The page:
Quaternary structure of the ATPase complex of human 26S proteasomes determined by chemical cross-linking.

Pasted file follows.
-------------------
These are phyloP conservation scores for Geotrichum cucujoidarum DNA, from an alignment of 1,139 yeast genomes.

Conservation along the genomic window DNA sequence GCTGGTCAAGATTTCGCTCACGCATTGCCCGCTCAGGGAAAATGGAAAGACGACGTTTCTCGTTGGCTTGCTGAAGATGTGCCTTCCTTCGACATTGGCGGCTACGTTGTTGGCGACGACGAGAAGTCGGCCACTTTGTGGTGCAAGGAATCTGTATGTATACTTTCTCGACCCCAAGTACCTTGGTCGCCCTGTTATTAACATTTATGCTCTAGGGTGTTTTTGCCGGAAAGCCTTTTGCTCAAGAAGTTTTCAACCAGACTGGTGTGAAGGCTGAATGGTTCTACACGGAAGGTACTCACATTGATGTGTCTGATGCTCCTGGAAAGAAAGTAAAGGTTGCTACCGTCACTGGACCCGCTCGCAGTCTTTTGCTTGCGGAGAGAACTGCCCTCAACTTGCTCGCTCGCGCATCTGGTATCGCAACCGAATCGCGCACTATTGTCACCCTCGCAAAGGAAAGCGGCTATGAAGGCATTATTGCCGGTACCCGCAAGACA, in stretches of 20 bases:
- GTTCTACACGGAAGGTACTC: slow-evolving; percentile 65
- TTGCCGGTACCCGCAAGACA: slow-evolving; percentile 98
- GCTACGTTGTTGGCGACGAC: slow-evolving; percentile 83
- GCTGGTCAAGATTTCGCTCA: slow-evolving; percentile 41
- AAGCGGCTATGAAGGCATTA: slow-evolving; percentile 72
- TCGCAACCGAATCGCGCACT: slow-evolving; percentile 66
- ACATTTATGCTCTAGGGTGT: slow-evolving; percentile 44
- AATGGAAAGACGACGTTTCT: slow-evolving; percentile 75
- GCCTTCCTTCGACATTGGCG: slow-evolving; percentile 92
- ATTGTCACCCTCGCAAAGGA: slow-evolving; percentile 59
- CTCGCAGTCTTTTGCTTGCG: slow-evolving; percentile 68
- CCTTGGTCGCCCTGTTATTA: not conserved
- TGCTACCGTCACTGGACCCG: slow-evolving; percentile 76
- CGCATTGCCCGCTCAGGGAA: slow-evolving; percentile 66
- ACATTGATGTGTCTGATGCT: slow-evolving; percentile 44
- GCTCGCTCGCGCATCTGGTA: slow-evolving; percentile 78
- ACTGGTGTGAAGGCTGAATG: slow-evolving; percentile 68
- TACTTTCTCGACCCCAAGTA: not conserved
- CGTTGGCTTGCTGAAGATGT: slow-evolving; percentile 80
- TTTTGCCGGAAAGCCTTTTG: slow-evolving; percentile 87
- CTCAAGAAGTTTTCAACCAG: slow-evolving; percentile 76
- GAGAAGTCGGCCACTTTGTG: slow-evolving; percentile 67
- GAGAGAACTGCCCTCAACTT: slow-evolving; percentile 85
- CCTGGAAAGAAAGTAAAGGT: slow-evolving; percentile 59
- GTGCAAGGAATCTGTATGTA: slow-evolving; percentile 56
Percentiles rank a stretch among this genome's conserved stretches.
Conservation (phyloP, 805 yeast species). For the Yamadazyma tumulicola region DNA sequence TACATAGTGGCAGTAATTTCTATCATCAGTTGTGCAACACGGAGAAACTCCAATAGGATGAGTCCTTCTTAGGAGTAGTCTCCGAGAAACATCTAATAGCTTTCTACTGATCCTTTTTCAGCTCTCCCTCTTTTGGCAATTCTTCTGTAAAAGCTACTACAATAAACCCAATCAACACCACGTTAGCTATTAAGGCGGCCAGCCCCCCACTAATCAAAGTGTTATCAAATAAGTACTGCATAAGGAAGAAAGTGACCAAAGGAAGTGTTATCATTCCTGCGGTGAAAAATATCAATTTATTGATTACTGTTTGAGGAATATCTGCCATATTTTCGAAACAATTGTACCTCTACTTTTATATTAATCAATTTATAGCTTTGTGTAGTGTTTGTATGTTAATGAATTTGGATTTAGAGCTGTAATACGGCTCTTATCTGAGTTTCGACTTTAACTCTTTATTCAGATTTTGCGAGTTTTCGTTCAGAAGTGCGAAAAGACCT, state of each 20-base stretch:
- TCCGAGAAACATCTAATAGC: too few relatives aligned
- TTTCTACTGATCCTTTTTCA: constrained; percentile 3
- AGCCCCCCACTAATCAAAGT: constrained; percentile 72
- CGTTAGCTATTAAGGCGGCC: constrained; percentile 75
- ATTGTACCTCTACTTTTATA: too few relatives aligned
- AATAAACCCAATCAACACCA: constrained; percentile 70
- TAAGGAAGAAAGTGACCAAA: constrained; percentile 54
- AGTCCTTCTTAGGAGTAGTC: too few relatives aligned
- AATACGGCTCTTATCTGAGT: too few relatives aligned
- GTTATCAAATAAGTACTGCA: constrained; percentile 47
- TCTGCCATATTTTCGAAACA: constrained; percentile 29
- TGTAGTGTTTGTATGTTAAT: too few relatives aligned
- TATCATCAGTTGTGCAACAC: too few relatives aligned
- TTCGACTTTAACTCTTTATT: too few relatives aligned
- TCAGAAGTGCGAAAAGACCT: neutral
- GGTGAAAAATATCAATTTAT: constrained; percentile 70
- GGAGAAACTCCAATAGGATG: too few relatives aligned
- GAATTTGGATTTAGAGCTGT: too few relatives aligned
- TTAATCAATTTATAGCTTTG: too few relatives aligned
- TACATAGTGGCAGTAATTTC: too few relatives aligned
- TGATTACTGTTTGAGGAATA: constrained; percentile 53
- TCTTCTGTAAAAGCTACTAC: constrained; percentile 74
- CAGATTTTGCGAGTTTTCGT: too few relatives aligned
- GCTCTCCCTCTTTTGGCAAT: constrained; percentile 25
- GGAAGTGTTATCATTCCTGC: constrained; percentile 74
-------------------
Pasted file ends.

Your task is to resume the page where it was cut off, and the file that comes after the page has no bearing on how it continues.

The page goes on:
The 26S proteasome is the major protease responsible for nonlysosomal protein degradation in eukaryotic cells. The enzyme is composed of two subparticles: the 20S proteasome, and a 19S regulatory particle (PA700) which binds to the ends of the 20S proteasome cylinder and accounts for ATP dependence and substrate specificity. Among the approximately 18 subunits of PA700 regulator, six are ATPases. The ATPases presumably recognize, unfold, and translocate substrates into the interior of the 26S proteasome. It is generally believed that the ATPases form a hexameric ring. By means of chemical cross-linking, immunoprecipitation, and blotting, we have determined that the ATPases are organized in the order S6-S6'-S10b-S8-S4-S7. Additionally, we found cross-links between the ATPase S10b and the 20S proteasome subunit alpha6. Together with the previously known interaction between S8 and alpha1 and between S4 and alpha7, these data establish the relative orientations of ATPases with respect to the 20S proteasome.
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